Texas Holdem Pairs

Flopping a Pair

When one of the three cards on the flop matches one of the poker cards in your hand, you have flopped a pair. Example is if you hold A9 and the flop is K94. You have a pair of 9s. We call that the second pair. Note that if the flop had been 443 you'd also have a pair of 4s, but every other active hand has at least a pair of 4s also. When we say you have flopped a pair, we are not referring to situations where the pair is on the board. Some pairs are better than others.

Top Pair

"Top pair" is when one of your cards matches the highest card on the board. If the flop is Q94 then any player who holds a Queen has the top pair. Your kicker (your unpaired card) matters in this case. For example if you have Q2 then any other player holding a Queen has a better hand than you.

When we are ascertaining a hand, we usually think in terms of the top pair being the likely best hand on the flop. There are exceptions to it but it is good starting point. It is because of the increased similarity of flopping the top pair that higher ranking cards are better to play poker than lower ranking cards. The following table shall illustrate this:

CHANCES OF FLOPPING THE TOP PAIR

If you hold an unpaired Percent of the time it will be
the highest card on the flop
Ace
16.6%
King
13.9%
Queen
11.3%
Jack
9.1%
Ten
7.1%
9
5.4%
8
3.9%
7
2.6%
6
1.6%
5
0.8%
4
0.3%
3
0.1%
2
0.0%

The smaller your cards are, not are they less likely to flop the top pair but when they do flop the top pair they are more likely vulnerable. The below table illustrate this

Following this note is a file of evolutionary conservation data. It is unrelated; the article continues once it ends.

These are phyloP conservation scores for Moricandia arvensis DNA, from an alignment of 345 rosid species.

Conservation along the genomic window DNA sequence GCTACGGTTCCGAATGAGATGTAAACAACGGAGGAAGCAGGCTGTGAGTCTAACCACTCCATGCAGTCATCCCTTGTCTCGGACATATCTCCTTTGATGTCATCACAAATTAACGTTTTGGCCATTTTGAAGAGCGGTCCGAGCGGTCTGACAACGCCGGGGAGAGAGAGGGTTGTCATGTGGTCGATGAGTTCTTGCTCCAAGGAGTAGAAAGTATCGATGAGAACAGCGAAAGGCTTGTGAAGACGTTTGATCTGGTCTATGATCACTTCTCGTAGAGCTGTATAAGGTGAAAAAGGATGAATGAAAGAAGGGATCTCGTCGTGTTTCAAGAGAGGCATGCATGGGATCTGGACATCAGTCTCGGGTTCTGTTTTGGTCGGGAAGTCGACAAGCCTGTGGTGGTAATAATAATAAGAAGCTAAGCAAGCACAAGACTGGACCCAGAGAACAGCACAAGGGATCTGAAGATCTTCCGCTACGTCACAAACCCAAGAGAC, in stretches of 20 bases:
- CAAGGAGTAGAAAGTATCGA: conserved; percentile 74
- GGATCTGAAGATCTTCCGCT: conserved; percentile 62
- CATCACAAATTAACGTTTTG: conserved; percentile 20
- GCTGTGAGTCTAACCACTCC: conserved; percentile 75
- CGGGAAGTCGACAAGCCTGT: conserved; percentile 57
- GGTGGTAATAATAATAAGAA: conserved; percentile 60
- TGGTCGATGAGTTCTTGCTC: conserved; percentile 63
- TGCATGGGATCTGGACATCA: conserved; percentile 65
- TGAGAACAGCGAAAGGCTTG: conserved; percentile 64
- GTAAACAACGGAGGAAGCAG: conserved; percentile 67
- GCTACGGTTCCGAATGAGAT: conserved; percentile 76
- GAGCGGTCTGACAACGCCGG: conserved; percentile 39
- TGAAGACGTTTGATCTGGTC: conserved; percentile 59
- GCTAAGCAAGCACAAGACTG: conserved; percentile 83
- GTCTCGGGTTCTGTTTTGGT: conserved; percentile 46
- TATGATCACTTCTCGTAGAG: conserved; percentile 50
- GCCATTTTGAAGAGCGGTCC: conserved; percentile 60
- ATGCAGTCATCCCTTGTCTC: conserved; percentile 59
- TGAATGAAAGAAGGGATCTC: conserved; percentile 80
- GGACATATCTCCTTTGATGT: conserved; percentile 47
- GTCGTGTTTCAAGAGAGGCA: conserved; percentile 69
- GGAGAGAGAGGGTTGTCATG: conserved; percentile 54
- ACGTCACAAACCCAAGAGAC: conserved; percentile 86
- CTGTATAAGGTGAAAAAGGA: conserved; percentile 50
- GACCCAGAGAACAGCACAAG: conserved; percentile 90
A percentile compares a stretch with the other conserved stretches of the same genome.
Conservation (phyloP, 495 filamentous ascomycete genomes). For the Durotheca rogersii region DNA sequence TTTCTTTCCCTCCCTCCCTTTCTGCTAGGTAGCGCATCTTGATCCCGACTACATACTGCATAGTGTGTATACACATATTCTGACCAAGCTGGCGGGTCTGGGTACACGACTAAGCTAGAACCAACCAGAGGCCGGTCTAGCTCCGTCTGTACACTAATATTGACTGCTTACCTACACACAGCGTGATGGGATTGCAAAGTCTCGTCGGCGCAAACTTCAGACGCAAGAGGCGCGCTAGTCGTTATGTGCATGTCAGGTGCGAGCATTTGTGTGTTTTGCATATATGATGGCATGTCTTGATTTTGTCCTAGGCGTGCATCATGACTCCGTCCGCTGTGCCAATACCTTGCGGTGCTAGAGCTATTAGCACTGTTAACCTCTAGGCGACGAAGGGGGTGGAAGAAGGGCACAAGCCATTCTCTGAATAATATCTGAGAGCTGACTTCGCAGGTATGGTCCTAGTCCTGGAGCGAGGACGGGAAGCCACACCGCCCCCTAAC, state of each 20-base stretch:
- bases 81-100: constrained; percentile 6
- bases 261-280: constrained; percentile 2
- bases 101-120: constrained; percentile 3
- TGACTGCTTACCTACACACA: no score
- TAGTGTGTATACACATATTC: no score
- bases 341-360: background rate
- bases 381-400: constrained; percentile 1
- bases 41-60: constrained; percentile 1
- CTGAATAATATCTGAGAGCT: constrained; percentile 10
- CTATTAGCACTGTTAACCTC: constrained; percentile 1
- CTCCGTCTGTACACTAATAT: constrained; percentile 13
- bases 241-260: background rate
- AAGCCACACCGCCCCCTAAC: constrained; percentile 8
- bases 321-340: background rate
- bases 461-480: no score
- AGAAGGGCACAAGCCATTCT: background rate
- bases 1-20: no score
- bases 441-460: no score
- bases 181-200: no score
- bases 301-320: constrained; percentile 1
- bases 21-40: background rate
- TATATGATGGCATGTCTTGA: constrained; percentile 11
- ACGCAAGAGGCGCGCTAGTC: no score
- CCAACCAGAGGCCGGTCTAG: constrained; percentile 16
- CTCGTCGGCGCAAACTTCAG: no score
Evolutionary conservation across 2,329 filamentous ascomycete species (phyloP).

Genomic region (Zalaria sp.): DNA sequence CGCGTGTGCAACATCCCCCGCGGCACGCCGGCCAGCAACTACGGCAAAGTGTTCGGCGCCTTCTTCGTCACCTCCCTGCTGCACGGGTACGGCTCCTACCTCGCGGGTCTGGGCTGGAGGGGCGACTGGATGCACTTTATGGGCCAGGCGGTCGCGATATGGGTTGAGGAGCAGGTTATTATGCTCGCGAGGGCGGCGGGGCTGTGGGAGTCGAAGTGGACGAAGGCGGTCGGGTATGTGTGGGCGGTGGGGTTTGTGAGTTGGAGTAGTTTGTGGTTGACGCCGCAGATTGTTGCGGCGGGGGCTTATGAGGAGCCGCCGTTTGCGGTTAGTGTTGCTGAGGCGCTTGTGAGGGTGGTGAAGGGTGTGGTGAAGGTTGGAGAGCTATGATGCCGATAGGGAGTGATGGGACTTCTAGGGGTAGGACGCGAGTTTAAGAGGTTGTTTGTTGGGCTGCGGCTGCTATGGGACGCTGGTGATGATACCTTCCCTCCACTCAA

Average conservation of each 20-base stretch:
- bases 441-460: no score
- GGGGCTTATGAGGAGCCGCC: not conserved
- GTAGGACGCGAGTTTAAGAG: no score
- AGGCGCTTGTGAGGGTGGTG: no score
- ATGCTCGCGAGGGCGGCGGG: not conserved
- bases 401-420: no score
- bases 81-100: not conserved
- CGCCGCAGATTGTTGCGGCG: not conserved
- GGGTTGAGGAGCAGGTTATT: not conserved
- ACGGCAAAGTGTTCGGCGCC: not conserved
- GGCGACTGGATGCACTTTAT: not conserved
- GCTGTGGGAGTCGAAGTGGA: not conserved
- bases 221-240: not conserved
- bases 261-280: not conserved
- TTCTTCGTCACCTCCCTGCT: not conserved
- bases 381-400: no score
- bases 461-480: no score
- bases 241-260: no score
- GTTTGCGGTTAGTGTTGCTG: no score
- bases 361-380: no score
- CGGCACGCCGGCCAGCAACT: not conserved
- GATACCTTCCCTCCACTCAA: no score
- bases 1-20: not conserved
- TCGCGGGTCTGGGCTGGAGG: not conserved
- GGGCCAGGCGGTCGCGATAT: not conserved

CHANCES OF AN OVERCARD HITTING THE TURN OR RIVER AFTER A FLOP OF THE TOP PAIR

Top pair Percent of the time an
Holding a draw overcard falls on the turn or river


Top pair Holding a Percent of the time an overcard falls on the turn or river
Ace
00%
King
17%
Queen
32%
Jack
45%
Ten
57%
9
68%
8
77%
7
84%
6
90%
5
95%
4
98%
3
100%

Better holdem poker strategy is If you are holding JT and the flop is J73 then you have the top pair. You have paired the highest card on the board, and the only way anyone could have a higher pair is if they hold pocket Aces, Kings or Queens. Note that 45 percent of the time at least one of the next two cards will be an Ace, King or Queen which will certainly give another player a higher pair. These middle ranked top pairs almost always need to be played very aggressively so that the players holding an overcard folds. However, there are times where too much texas aggression can backfire.

Usually the top pair is a good hand, but this hand is not as good as it might seem. If you are first to act and bet, then what hands that you can beat might call? Not many actually. If someone has QJor KJ or AJ, then you are beat. They also have a top pair but with a better kicker. You would have a J9 but hands with kicker smaller than the nine aren't likely to have been played by most poker players. Kickers count and in some cases they count a lot.

If you bet you might get calls from players with hands like 78 or A3. You might get calls from players with hands KQ or similar hands. Because you don't want to give players with hands like those a free chance to get a card on the turn that will beat you, you will want to bet this hand with this flop. If you get called, do not be satisfied, and if you get raised, you might fall into trouble. You will be more comfortable with that flop if you are in a late position and everyone else checked to you. You might still be check-raising but you can normally be certain that you have the best hand. This is an example of another reason that you will want to be more selective in the hands you play when you are in an early position than when you are in a last position.

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